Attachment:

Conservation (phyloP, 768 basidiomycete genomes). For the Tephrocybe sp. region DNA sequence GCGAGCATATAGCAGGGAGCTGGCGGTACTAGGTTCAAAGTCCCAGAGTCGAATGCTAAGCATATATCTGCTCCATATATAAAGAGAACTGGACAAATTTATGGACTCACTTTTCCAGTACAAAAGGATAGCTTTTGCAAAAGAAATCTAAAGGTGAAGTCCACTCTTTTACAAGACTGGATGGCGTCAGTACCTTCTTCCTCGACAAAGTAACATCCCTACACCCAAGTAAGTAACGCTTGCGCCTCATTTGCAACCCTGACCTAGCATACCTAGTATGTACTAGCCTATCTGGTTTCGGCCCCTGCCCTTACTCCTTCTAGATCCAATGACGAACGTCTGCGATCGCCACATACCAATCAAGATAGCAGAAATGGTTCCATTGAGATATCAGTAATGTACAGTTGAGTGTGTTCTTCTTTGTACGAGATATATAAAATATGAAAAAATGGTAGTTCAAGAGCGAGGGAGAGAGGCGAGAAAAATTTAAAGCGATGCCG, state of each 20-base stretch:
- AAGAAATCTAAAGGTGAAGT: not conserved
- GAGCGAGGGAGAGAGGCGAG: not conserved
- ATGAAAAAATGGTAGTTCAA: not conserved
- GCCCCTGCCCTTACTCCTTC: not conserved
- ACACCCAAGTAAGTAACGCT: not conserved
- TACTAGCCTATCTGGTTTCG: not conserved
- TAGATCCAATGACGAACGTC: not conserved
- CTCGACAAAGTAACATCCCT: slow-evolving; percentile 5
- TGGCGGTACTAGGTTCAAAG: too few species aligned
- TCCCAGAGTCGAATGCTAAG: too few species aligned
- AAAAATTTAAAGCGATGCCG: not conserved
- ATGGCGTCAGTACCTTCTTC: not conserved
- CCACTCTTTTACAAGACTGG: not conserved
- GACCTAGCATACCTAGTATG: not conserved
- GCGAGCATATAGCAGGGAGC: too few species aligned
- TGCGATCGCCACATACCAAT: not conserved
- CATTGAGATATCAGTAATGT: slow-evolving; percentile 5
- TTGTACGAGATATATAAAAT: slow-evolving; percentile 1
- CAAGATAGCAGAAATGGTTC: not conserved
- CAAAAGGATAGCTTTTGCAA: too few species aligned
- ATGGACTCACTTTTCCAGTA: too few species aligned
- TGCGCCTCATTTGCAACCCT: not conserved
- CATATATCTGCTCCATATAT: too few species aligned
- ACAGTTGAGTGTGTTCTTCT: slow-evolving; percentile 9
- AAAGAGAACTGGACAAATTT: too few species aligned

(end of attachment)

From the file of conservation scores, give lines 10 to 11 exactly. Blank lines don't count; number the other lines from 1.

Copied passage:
- TGGCGGTACTAGGTTCAAAG: too few species aligned
- TCCCAGAGTCGAATGCTAAG: too few species aligned